Review of the documentary “The Pursuit”

August 3, 2020 3:42PM

Written by Beacon intern Karrington Ward

The documentary, The Pursuit, by Economist and former think tank President, Arthur Brooks, has been on Netflix for almost a year now. However, it feels more relevant watching it now more than ever. What Brooks calls the great irony of our times is how many of the countries that have benefited from the free-market system for so long have begun to turn on it. Arthur Brooks travels across the world in pursuit of answering the question: “How can we lift up the world, starting with those at the margins of society?” As he points out in, The Pursuit, over 2 billion people have risen out of poverty since 1970; Brooks searches for what made that possible. He concludes that a free-market system combined with good morals is the solution. Click here to watch the trailer. 

When Brooks visits India, his discoveries are astonishing. For many years, India, like other places, was torn between socialism and capitalism. Eventually, India chose capitalism and adopted core elements of the system: a combination of globalism, free trade, private property rights, the rule of law, and entrepreneurial competition. Currently, its economic growth has overtaken China’s. The free-market changed the entire trajectory of India. Had India not adopted this system, Brooks believes there would be about 375 million more poor people. As Brooks points out, life is getting better, not worse, for the people of India.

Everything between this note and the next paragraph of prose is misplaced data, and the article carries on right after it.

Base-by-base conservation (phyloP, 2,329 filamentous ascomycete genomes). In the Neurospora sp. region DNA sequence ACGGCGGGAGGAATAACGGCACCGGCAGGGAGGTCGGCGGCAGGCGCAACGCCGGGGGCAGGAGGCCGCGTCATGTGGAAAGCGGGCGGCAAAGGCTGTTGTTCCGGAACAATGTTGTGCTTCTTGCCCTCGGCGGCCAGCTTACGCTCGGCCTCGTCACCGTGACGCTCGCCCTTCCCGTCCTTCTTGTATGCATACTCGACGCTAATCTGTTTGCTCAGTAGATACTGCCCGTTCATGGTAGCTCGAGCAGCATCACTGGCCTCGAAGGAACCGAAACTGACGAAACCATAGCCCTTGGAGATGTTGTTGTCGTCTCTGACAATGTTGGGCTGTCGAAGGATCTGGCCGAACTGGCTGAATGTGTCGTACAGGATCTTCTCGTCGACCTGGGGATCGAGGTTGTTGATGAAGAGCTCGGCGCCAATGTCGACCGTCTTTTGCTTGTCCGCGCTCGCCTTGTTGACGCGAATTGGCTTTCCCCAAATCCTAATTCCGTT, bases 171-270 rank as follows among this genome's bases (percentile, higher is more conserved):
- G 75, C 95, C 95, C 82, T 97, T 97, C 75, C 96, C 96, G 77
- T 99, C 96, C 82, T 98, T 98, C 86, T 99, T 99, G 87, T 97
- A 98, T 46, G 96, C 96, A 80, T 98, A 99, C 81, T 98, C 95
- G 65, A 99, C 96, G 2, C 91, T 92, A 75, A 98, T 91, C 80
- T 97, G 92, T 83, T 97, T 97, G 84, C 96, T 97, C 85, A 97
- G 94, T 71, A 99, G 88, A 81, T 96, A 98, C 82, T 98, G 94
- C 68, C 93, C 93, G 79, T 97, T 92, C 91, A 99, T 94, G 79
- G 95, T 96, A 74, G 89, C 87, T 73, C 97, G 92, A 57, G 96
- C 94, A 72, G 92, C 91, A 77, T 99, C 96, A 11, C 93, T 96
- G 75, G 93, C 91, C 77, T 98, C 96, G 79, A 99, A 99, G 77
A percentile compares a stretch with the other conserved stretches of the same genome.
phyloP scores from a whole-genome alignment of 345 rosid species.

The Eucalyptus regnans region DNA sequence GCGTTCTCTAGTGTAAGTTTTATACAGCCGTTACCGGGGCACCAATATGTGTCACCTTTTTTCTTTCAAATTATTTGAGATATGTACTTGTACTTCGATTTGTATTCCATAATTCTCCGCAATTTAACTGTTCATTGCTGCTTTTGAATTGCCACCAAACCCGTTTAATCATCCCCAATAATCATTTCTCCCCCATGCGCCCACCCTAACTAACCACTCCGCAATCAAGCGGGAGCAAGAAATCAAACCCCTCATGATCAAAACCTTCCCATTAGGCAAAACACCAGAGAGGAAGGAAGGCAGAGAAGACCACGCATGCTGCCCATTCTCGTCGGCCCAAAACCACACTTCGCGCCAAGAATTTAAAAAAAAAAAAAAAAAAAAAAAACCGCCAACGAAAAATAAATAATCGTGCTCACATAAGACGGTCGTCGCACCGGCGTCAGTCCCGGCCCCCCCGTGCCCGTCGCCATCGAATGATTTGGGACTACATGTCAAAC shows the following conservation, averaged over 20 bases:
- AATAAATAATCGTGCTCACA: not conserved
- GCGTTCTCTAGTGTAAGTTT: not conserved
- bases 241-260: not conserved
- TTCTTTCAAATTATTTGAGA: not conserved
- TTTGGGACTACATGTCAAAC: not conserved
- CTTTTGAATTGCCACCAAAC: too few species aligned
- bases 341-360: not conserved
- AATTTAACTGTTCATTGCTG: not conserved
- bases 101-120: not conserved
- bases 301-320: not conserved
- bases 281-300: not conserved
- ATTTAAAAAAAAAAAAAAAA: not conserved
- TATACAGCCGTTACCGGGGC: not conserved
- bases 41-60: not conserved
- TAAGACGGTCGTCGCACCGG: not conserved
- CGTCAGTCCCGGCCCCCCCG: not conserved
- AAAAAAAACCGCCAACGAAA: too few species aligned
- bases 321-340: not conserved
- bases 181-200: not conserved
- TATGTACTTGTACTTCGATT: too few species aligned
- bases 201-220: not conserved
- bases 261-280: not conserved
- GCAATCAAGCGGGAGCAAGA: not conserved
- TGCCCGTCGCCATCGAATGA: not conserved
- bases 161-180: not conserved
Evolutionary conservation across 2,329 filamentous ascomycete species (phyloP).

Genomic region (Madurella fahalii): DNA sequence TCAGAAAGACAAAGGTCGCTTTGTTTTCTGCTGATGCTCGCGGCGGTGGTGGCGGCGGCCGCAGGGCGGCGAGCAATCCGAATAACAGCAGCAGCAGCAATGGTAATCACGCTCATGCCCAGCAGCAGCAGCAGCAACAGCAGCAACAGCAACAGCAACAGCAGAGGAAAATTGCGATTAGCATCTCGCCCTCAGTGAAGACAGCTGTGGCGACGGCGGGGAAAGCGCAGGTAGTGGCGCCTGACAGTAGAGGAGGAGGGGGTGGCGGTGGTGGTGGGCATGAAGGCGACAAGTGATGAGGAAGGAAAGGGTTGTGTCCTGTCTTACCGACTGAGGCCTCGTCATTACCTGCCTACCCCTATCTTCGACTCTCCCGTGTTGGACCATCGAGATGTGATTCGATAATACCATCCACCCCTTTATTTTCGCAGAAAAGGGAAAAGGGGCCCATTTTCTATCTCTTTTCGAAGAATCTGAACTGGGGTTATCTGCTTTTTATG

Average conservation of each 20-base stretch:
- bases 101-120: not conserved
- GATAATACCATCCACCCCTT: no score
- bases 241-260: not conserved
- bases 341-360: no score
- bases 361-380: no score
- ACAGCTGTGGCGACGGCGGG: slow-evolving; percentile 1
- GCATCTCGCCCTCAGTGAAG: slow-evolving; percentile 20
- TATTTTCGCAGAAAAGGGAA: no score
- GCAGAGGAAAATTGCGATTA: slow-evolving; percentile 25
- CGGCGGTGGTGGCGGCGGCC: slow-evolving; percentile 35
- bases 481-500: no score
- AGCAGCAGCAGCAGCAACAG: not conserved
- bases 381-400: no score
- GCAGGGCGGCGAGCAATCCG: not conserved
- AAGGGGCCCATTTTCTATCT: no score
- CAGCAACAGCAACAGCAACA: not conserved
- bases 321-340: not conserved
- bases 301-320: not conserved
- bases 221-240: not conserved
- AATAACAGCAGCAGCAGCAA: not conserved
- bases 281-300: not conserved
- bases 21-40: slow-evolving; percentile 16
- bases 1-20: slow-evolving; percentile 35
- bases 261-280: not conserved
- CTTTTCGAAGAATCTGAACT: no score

In places like Inez, Kentucky, the government is dictating how people should live, via the welfare system. However, the system has failed and life is not improving for many. Welfare was designed to give people a helping hand in time of need, but the reality for too many is generational poverty and dependency. More common than not, government dependency strips people of their purpose, good intentions are not good enough. A free-market system creates opportunity and enables the right tools to build a successful life—full of purpose and dignity. People are happier when they create their own hard-earned success.

The free market sometimes receives a bad reputation, which I believe is unfair, largely due to misunderstanding on the part of its critics. I value this system because it provides many people with opportunity and empowerment. If one believes all humans are created equal, then we should be “warriors for opportunity.” According to Brooks,  “under our Constitution and system of free enterprise, the American people managed to build the most successful, most innovative, and most charitable upwardly mobile society in all of human history.” It is a system where the least of us can rise and make a living for ourselves. It is a system that “champions hope and opportunity”. Many negative opinions expressed are not accurate representations of capitalism but are referring to incidents of cronyism. Exploitation and discrimination exist, but as Brooks highlights, that is not capitalism and capitalism is not evil. Conflating capitalism with cronyism is not accurate. Ideally, a free-market system is an aspirationally based system rather than a greed-based system. People are responsible for bringing selfishness and greed to a system, not the system. At its best, free enterprise can create abundant opportunities for compassion and justice to thrive. I strongly recommend this documentary as a resource for learning about the strengths of free enterprise. While we can improve much within the workings of capitalism, abandonment of its virtues and capabilities is not the answer.